The Internet Is Not a Meritocracy

Maybe it’s because the global community at large has adopted the notion of the American dream. Anyone can do it, right? Put your mind to it, put in the long hours and hard work, be better than everyone else, and you’ll succeed. We’d like to think that the people who deserve success the most are the ones who will eventually achieve it. Good guys can finish first, right? 

It’s a nice idea, but unfortunately, that’s not how the world in general and the Internet in particular work. We’d like to think that it’s a meritocracy. People with greater ability and skill do better and have greater influence… except they often don’t. There’s just so much more going on that affects the equation. 

Long Live the King

They say that content is king. We’ve been saying this for years. This was true way back in the early days of Geocities and Angelfire (remember those?), just as much as it is true today with viral TikTok challenges and mastermind training courses. However, no king can rule without the support of his court and the rest of the people. Online content works in much the same way.

You want to produce and publish great content in whatever form the audience wants to consume it. More and more, you may have noticed that just blogging is not enough on its own. Even if you write terrific blog posts, they’re not enough. Not only do you need consistency, but you need to build the whole infrastructure around it.

Do you have a strong social media presence across multiple platforms where you can share your blog posts and extend your influence? Do you have an active YouTube channel where you’re able to engage with viewers in video form? What about your email newsletter? In terms of monetization, have you looked beyond the typical ad networks for more direct marketing opportunities? Affiliate marketing? Creating your own products?

The Cream Rises to the Top (Right?)

Again, as much as we would like to believe that we function in the environment of a meritocracy, there are far too many other factors involved for this to be true. You might be writing the best researched, most insightful, most eloquently stated blog posts, but if it doesn’t tick the right SEO boxes, it’s not going to get ranked in Google.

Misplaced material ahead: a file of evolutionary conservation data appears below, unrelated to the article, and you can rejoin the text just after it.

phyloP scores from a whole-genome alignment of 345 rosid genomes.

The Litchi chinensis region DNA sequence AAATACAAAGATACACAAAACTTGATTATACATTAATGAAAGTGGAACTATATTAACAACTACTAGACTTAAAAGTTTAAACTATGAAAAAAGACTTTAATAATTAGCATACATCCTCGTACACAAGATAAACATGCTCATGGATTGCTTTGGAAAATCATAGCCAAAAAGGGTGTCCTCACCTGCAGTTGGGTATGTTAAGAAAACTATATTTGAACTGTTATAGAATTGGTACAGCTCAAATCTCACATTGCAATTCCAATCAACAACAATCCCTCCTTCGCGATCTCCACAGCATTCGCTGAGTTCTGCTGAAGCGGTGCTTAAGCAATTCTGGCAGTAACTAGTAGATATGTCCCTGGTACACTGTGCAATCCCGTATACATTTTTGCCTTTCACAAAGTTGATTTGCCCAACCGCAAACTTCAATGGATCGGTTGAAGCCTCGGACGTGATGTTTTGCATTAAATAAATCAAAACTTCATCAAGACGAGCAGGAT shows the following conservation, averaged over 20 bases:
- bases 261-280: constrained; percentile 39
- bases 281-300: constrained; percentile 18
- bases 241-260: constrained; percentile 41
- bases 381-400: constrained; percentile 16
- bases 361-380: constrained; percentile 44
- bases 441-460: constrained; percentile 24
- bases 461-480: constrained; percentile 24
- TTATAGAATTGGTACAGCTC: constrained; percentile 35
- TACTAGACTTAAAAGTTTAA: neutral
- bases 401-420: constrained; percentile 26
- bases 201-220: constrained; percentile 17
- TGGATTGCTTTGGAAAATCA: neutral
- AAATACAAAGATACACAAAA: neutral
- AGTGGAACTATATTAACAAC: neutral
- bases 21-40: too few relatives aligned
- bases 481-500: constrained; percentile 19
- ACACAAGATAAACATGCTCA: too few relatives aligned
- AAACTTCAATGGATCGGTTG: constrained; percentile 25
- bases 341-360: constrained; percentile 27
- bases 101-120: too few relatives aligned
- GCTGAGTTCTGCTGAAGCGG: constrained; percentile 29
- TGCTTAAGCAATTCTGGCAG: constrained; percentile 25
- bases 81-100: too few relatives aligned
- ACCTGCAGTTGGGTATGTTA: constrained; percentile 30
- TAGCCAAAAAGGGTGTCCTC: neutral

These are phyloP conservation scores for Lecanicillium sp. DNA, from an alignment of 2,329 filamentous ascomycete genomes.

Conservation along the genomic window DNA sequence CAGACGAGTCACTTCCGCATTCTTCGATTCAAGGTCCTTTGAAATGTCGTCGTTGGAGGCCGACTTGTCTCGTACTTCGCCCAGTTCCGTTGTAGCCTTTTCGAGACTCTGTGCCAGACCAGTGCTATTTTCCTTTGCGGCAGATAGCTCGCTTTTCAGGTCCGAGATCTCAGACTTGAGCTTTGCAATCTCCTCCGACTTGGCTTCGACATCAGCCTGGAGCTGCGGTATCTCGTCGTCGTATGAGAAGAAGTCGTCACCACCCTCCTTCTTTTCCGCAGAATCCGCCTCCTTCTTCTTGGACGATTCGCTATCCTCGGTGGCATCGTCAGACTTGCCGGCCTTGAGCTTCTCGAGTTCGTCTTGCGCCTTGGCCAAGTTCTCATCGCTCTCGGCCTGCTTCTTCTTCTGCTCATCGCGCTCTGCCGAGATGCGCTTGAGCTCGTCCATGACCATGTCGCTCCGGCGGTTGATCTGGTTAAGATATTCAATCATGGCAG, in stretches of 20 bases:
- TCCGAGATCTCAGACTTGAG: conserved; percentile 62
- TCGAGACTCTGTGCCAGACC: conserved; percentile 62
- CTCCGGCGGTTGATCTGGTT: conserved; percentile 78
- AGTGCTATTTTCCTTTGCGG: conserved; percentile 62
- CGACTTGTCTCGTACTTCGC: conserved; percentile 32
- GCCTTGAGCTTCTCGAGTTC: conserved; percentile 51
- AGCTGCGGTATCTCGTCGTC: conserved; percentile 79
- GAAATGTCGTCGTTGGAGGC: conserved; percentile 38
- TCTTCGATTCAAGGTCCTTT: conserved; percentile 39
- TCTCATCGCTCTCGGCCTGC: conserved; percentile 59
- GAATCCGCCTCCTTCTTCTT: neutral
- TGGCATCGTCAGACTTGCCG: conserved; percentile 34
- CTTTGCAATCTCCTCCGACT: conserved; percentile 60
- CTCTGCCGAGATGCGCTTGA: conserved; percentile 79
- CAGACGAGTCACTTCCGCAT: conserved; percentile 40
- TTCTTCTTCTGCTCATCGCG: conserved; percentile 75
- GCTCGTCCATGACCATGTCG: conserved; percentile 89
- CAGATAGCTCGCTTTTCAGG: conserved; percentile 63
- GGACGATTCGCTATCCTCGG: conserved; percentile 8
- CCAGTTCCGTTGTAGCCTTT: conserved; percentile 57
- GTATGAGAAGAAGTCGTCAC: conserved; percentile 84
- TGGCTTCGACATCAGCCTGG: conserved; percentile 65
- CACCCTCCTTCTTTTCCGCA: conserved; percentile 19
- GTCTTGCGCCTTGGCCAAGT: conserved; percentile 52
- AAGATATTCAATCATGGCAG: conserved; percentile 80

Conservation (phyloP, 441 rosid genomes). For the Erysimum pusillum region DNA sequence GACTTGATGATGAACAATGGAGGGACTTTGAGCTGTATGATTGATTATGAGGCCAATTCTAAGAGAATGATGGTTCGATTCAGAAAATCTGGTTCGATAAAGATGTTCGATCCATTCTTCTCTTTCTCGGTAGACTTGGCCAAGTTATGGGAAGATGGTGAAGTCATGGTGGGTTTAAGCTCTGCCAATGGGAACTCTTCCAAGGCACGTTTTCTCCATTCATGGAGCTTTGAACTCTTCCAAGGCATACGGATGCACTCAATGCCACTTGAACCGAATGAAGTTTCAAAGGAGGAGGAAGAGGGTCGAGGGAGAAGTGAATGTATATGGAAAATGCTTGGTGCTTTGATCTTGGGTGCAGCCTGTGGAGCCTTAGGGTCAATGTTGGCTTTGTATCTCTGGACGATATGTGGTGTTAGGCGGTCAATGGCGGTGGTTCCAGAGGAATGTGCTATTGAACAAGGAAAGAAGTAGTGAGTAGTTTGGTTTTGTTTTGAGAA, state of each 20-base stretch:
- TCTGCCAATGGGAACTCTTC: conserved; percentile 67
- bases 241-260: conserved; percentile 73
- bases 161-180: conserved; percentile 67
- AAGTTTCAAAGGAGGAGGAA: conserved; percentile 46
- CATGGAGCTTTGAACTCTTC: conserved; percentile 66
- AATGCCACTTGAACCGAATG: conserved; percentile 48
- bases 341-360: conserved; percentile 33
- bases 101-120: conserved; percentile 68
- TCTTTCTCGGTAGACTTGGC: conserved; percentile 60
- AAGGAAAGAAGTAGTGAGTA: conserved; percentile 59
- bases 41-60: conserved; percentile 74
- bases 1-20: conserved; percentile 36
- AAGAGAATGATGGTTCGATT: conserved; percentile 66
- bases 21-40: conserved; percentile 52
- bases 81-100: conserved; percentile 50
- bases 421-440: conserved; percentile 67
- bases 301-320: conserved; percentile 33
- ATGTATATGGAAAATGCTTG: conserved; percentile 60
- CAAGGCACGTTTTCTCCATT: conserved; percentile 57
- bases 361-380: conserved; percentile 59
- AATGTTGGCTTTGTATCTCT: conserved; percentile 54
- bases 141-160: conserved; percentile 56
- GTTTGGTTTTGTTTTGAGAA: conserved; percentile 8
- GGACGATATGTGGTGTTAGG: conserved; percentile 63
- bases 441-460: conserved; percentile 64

If you write a great blog post that answers everything a reader may want to know about that topic, but it’s formatted in such a way that not enough people are going to be interested in actually reading it, none of that is really going to matter. If your blog post doesn’t get read and shared on social media, your reach may not extend beyond a handful of people. 

How many incredible blog posts, videos, podcasts, ebooks, online courses, and other online content remain in obscurity because no one notices? The truth of the matter is that you need to cut through all that noise and, above all else, you need to get noticed and you need to get people to engage with your content. That has to happen first. Without that, the best of content is just going to get buried under the literal billions of other bits being published each and every day. 

That’s not rising to the top. If a tree falls in a forest… 

The Best of the Best (Isn’t Good Enough)

I get it. It’s not an easy pill to swallow, but it’s the truth. Even if you are the very best at what you do, even if you write the absolute best blog posts in your subject of interest or you produce the most informative or most entertaining videos on YouTube for your niche, it’s not going to be enough. This is the nature of what happens when literally everyone has a voice on the Internet.

Everyone is vying for the same attention and we very much exist in an attention-based economy. It’s not even about being the best (or the first). It’s about being the one who gets noticed. Consistently. And is able to convert that attention into something more.

Are you up to the task?

The post The Internet Is Not a Meritocracy first appeared on John Chow dot Com.
Source: jhonchow

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